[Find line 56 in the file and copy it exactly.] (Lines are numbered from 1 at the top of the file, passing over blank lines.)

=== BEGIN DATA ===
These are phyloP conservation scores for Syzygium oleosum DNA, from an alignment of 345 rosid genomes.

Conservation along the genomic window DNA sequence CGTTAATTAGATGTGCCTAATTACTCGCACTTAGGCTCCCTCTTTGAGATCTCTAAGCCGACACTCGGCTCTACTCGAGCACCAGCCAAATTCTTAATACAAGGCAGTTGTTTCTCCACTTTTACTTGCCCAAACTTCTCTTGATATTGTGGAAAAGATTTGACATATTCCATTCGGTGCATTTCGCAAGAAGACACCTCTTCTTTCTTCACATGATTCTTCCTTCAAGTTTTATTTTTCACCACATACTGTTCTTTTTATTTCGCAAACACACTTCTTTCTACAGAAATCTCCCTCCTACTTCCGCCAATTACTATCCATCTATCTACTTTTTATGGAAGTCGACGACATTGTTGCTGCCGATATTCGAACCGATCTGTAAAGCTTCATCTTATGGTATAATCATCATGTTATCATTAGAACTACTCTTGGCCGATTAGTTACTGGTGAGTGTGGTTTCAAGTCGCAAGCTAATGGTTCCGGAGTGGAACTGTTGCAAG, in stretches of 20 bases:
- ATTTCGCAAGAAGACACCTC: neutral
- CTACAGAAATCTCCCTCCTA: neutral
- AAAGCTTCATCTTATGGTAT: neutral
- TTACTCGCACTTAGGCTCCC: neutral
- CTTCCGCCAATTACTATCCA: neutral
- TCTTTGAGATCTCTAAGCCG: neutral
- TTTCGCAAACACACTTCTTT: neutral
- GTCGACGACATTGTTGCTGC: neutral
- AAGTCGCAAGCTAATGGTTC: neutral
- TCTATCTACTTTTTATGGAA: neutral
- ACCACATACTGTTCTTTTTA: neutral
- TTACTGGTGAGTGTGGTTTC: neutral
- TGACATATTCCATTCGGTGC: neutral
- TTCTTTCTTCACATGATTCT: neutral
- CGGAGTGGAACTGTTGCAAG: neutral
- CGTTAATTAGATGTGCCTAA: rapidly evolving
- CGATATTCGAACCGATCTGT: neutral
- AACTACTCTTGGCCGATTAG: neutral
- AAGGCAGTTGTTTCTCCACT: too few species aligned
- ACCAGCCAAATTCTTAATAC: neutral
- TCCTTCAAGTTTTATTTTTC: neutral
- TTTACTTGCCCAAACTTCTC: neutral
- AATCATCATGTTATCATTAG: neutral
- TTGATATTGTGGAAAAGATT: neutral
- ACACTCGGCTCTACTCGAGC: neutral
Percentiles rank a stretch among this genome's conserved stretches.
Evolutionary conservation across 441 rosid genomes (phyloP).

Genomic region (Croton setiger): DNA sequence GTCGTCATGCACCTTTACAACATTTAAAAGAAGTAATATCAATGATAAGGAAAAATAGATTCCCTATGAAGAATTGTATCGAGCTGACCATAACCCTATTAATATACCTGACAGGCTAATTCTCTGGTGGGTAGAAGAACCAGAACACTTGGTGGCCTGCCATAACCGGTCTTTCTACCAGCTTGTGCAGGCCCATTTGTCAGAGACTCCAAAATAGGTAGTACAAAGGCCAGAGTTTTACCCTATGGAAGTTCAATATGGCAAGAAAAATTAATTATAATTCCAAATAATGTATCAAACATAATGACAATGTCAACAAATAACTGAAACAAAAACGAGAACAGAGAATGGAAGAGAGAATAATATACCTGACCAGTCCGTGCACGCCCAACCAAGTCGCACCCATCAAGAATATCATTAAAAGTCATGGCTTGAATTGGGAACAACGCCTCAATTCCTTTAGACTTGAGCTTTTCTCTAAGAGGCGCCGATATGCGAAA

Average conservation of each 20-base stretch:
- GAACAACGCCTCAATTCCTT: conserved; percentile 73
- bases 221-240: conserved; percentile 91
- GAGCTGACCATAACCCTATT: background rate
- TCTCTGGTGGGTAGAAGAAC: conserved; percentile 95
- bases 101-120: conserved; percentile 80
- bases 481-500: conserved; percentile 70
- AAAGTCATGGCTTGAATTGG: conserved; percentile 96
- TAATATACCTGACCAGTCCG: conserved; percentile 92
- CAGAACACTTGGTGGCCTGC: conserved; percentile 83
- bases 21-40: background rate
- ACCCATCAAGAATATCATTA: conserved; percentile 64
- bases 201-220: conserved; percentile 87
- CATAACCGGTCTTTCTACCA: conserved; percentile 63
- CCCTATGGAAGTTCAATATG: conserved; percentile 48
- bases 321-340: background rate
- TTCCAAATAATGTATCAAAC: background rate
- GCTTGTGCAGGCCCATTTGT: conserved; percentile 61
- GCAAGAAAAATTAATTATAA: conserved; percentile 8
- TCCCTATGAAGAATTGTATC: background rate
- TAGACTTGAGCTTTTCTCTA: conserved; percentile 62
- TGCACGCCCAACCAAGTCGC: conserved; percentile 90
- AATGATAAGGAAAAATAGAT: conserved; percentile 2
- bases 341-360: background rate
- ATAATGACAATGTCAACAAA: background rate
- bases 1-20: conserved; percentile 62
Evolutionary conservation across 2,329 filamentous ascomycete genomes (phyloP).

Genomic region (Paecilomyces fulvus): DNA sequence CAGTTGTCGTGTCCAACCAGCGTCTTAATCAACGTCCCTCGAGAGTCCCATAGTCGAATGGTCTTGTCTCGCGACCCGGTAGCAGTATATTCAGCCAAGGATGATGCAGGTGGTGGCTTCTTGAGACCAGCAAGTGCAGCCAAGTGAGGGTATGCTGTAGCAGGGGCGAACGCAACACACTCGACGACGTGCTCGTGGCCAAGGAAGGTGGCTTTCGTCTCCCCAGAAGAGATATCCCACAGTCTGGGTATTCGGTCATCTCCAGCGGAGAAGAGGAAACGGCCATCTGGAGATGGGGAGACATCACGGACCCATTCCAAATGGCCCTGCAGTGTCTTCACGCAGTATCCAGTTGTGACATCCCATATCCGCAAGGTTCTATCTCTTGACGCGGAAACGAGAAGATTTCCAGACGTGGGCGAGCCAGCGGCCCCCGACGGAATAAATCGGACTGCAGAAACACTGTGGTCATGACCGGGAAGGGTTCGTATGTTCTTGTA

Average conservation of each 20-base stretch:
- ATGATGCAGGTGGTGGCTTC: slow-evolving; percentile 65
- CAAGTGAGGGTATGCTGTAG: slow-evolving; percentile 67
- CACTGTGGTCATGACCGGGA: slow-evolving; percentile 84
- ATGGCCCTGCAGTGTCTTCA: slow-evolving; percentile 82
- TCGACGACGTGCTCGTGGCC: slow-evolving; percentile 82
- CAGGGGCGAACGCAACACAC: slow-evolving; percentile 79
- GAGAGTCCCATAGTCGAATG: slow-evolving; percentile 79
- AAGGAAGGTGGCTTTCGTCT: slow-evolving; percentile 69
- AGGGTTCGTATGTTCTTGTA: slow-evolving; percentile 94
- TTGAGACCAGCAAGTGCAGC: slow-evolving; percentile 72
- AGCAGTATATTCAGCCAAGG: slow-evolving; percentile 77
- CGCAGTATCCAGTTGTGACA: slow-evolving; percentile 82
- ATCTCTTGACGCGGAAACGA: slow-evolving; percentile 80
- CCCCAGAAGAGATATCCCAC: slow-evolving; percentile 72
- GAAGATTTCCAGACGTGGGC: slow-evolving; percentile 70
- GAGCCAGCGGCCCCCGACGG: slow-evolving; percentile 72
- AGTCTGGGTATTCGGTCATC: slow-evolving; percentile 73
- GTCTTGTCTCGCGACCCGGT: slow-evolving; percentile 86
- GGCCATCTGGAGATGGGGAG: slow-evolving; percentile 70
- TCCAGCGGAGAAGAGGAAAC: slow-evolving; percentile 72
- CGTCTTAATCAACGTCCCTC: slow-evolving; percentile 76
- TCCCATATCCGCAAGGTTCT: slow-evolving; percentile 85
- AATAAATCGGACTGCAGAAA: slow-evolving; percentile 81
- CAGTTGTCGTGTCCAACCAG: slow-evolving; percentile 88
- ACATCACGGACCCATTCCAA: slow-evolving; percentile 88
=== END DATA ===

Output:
- bases 1-20: conserved; percentile 62